If you have very quirky tastes, I have four pieces that were done for WotC and MtG, but were never used. Three are card art pieces. One was a huge painting intended to be a poster: the original is 35″x27″. All have their flaws but if you’re interested in seeing those, let me know in the comments below.

I do not have a complete list of all my original card art at this time. Lame, yeah. I did many paintings for Iron Crown’s Middle Earth, for example, and I consider them some of my best work. I found it deeply inspiring to be able to work in an iconic world, able to say This is Legolas and Gimli in Théoden’s Golden Hall and not just a generic elf and dwarf holding bits of armor with the serial numbers filed off.

Legolas, Gimli, Theoden, Théoden, Tolkien, Middle Earth, Iron Crown, card, original painting, original art, fantasy, art, painting

The faces don’t match the movies since they preceeded the films, but perhaps you’re okay with that. I know how eager I am to see The Hobbit in December, regardless.

I did lots of other card art — some for well-known series like Legend of the Five Rings — and for other games as well — FASA’s Battletech ccg, Precedence’s Wheel of Time, Deadlands, 7th Sea, and even Decipher’s Wars for which (as I understand it) none of the artists were ever paid although the decks were printed and released. I have originals for all these, and will be happy to discuss prices.

You can find a complete list of my card art right here. One of these days — when I’m not hip deep in a half dozen projects — I will endeavor to link pictures of each of these cards with their titles. For now, all can be easily found elsewhere on the net.

Writing on Wasteland 2 is keeping me insanely busy. I’m having a ball and my coordinator on the project had some very complimentary things to say about what I submitted most recently. But it’s ‘way more time-consuming than I ever planned, because I keep coming up with deep twisty events and situations for the players to unravel when the time comes. Every project I ever did for Brian Fargo, I was admonished to rachet things down to KISS principles, but it didn’t stick in my head then and doesn’t now.

On top of that, I am stealing pre-dawn hours to work on edits of an illustrated themed anthology of my short fiction. Marc Miller of Traveller reknown has asked me to do more artwork, and the exquisite French edition of T&T has spurred interest in making a new Deluxe T&T edition in English. I have little time to give any of that but… I guess I’ll sleep when I’m dead.

But what’s probably of more interest to you — you who have gotten to the bottom of this post as I talk about Magic? The earliest artists involved in the game (including me) are in development of a fine art book looking back at our early work for Magic and what we are doing now. I don’t want to say too much yet, as details continue to develop. But more than four dozen of us are committed to this project, and you should see an appeal for funding go up on Kickstarter in about three months. You can expect new art, old art, and our individual perspectives on what the last two decades have wrought.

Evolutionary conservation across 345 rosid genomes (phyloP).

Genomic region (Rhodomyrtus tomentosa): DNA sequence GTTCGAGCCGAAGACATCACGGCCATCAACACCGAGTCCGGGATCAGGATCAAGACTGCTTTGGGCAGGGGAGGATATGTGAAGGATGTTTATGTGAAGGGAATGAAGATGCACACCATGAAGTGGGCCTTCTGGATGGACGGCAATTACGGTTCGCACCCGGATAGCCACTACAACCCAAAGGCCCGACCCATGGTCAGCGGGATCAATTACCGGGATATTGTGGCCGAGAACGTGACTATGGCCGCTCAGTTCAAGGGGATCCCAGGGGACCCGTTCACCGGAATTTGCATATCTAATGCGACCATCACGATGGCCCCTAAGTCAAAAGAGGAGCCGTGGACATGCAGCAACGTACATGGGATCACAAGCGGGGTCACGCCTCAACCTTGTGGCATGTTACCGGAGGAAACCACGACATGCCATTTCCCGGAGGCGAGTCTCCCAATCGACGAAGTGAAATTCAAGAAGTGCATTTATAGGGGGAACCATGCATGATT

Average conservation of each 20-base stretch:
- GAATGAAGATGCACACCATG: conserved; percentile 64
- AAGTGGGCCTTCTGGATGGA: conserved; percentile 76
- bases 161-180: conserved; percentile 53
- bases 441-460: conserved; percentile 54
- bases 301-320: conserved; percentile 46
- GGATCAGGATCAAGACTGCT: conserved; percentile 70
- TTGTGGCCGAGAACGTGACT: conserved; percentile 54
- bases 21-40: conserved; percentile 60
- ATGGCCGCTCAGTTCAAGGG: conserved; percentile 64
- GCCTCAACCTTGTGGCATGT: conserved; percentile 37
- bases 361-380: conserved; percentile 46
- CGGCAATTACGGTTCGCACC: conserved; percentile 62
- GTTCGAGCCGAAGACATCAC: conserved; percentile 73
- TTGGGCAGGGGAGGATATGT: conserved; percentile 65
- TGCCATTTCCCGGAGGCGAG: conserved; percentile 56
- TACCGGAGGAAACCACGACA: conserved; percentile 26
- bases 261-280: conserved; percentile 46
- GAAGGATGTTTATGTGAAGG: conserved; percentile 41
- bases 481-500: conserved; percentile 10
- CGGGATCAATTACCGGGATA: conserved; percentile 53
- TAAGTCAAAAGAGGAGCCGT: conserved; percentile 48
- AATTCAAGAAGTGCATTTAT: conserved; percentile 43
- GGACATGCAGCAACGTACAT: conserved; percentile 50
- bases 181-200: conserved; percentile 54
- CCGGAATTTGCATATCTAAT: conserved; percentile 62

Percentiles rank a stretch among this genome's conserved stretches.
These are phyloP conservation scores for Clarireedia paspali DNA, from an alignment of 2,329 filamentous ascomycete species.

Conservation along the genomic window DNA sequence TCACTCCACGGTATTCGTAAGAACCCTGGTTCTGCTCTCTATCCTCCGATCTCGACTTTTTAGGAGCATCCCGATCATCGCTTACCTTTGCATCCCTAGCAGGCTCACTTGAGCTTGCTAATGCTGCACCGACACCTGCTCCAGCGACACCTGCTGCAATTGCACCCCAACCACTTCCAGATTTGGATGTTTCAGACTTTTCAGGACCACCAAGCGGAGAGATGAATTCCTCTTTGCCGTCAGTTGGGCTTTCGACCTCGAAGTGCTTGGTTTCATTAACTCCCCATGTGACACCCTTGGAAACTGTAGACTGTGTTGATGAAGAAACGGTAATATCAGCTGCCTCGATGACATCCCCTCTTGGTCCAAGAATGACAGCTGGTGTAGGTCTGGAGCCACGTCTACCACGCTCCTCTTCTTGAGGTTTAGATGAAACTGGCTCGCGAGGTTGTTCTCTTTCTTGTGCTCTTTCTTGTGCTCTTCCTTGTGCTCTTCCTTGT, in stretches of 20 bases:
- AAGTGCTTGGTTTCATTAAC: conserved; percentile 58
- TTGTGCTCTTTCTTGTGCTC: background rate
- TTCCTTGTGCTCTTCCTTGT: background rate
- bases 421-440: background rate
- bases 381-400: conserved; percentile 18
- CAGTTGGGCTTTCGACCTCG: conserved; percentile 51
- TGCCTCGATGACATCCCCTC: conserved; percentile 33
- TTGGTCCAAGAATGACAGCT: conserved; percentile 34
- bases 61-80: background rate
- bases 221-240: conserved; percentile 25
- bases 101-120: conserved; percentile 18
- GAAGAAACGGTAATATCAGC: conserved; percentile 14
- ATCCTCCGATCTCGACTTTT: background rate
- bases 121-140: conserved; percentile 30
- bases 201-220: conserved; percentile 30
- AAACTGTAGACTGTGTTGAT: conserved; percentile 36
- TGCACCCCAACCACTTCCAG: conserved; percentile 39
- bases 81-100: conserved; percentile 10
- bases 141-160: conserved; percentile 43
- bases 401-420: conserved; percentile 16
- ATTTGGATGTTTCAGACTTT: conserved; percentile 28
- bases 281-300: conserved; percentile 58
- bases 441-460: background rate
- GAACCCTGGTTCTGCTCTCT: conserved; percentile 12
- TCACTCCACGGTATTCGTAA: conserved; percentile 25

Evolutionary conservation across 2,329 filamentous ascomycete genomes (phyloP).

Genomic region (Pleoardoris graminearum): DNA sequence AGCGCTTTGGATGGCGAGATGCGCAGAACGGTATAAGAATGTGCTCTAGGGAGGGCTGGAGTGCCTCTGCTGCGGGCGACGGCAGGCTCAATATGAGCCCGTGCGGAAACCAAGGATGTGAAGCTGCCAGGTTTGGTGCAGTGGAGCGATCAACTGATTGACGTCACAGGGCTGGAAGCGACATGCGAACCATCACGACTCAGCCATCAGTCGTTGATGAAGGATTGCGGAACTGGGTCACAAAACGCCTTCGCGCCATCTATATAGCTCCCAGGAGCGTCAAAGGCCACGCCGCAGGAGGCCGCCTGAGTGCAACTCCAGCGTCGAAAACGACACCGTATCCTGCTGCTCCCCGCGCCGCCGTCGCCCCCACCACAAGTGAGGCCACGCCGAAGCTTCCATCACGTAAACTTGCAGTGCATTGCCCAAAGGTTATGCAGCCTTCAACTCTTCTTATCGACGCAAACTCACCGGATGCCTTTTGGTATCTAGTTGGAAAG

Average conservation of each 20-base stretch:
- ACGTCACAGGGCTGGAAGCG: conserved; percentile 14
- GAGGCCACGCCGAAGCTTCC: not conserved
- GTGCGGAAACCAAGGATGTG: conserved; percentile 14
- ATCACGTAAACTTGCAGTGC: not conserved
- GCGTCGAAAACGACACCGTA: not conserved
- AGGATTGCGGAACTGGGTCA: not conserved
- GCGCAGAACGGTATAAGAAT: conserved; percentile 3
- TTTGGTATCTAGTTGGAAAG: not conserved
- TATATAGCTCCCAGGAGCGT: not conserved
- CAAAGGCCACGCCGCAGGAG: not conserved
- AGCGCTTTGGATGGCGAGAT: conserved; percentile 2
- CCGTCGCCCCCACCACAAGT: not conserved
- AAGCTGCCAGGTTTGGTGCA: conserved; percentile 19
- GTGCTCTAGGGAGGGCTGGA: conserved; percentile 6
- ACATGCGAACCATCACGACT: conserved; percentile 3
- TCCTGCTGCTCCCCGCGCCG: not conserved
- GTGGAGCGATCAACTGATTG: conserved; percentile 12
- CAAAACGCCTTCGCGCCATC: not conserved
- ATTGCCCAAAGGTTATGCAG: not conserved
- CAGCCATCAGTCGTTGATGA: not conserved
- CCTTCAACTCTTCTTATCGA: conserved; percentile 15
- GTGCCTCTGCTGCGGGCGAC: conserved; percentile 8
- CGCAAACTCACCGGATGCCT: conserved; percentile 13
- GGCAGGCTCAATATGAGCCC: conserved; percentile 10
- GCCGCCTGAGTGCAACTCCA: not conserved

At GenCon two decades ago, Lisa Stevens handed me a card I “might” be interested in, and I was. Fortunately, I didn’t miss out.

Amazing things continue to happen.


8 Replies to “Magic Art”

  1. Yes, yes, a thousand times yes! Although with four dozen of you, I worry that you won’t have very many pages …

  2. Woohoo Wasteland 2 references! 🙂 Can’t wait for the kickstarter to come to fruition!

  3. Interesting conincidence . . . I unearthed a box of T&T stuff recently, and found a baggy of Middle Earth and Magic cards signed by you at I-Con and passed along to me by the late great Jeff Glass. I hadn’t known you’d been to I-Con!

    1. I was sorry to hear Jeff had passed away. I remember I-Con vividly for quite a few reasons, but not least of which because — taking place in April — Arizona is already very hot but New York is still frigidly cold. I had not even packed anything more than a light jacket, which I accidentally left behind in my car at the airport. I spent the entire convention frozen to the bone… and enjoyed it anyway!

  4. I love your artwork. Your Middle Earth piece has a T&T feel to it. Also, thanks for the advice. I would have thought that you would turn down jobs if the price didn’t meet your standards. I have a client that’s being “cheap”, but I have nothing else going on right now. Looks like I’ll be taking it.

    1. Negotiations are exactly that, Anem, and for a reason. Respect yourself, respect your work, talent, and practiced skill — and realize that sometimes you are paid in something else you want. Just make sure it IS something else that you want and/or need.